04-16-21 Snow tree by road

Snow is seen on Thorn Hill Road in Jackson on Friday morning. The higher elevations in the valley got snow, the rest got mainly rain. (RACHEL SHARPLES PHOTO)

CONWAY — While some parts of the Granite State got nearly a foot of heavy, wet snow in Friday’s nor'easter, it was more wet than white in most of the Mount Washington Valley.

North Conway, whose last snowfall was less than an inch of measurable snow on Feb. 28, got far less than the 7 inches of snow that had been predicted.

Local weather observer Ed Bergeron measures sixth-tenths of an inch on a snowboard at his North Conway home as of 1:45 p.m.

“It was 33 degrees at the outset” at 6 a.m., Bergeron said Friday afternoon. “It’s 36 degrees now.”

He added: “Maybe we’ll see just a trace more overnight when it gets a little cooler, but I don’t think we’ll see anywhere near seven inches.”

Going into Friday, North Conway received only 53.5 inches of snow this winter. In comparison, the 30-year average was 85 inches.

In real estate, location is everything, and that was true with this storm. Low-lying valleys got soaked with over an inch of rain, but places above 800 feet in elevation got heavy, wet snow.

Snow in the southwestern part of the state began to fall Thursday night and continued well into Friday with large flakes falling.

According to the National Weather Service in Gray, Maine, by midday Friday, Spofford in Cheshire County had received 12 inches of snow. Washington, in Sullivan County, got 11 inches, while Jaffrey got 9; Charlestown, 8.4; Acworth, 8; New Ipswich, 7.5 and Walpole 6.8.

In Carroll County, Jackson led the way with 3.7 inches, while North Sandwich reported 3 inches and 2 inches in Bartlett Village.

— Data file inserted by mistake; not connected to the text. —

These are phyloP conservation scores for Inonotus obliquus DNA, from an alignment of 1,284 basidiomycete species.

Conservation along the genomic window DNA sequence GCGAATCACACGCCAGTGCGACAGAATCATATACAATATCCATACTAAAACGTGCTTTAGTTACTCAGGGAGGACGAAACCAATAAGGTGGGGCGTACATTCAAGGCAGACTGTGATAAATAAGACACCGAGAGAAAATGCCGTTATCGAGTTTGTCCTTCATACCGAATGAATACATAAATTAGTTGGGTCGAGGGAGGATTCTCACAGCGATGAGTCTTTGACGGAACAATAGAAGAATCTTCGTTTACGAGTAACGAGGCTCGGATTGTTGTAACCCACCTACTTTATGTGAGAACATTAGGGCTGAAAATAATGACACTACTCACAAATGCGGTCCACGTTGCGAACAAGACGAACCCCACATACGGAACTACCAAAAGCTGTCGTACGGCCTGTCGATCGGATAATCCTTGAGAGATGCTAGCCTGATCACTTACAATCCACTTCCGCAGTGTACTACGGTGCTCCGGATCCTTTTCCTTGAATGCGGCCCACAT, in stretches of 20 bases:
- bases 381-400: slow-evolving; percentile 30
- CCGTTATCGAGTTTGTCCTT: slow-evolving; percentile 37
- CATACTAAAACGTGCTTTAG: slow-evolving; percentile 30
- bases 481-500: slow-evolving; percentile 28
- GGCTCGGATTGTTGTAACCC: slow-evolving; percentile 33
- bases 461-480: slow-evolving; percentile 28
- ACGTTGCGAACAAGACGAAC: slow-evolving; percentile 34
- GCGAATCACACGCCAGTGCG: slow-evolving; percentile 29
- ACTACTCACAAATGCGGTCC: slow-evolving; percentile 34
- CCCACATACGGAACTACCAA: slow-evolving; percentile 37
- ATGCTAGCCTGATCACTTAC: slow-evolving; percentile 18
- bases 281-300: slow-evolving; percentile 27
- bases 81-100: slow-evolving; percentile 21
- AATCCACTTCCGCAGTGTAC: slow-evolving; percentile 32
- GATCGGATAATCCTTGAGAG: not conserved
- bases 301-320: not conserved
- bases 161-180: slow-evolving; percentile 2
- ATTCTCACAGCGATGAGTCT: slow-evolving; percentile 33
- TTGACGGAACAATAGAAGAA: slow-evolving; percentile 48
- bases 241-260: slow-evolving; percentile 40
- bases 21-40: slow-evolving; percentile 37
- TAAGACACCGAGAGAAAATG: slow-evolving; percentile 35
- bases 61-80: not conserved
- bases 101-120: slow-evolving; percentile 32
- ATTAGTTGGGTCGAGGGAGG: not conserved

In Coos County, Randolph got 5 inches, while Berlin reported 2.6.

“There’s probably a lot more in Pinkham and Crawford notches,” said Bergeron.

“Snowfall totals will vary greatly based on elevation and location with this system with totals below reflecting the overall expectations for most summits,” Meteorologist Ryan Knapp of the Mount Washington Valley Observatory post on the observatory’s website.

“A more positive note is liquid falling from the sky (either as snow or rain) will be beneficial for most; most locations will see nearly or above 1 inch of rain and melted snow, the first such system in nearly three months in most locations,” said WMUR (Channel 9) Meteorologist Kevin Skarupa on Friday afternoon.

Wind, coupled with snow led to power outages primarily in the western part of the state. The New Hampshire Electric Co-op reported 1,159 outages as of 2:30 p.m., while Eversource reported 842.

The largest snowfall of the winter was 9.3 inches from Winter Storm Orlena on Feb. 2.

The least snowy winter in the past 30 years was 41 inches total in the winter of 2015-16.

According to meteorologists, better weather is on the horizon. Today will be mostly cloudy with some breaks in the afternoon and highs in the 40s.

Sunday should be slightly milder, while much of next week will feature above-average temperatures into the 60s.

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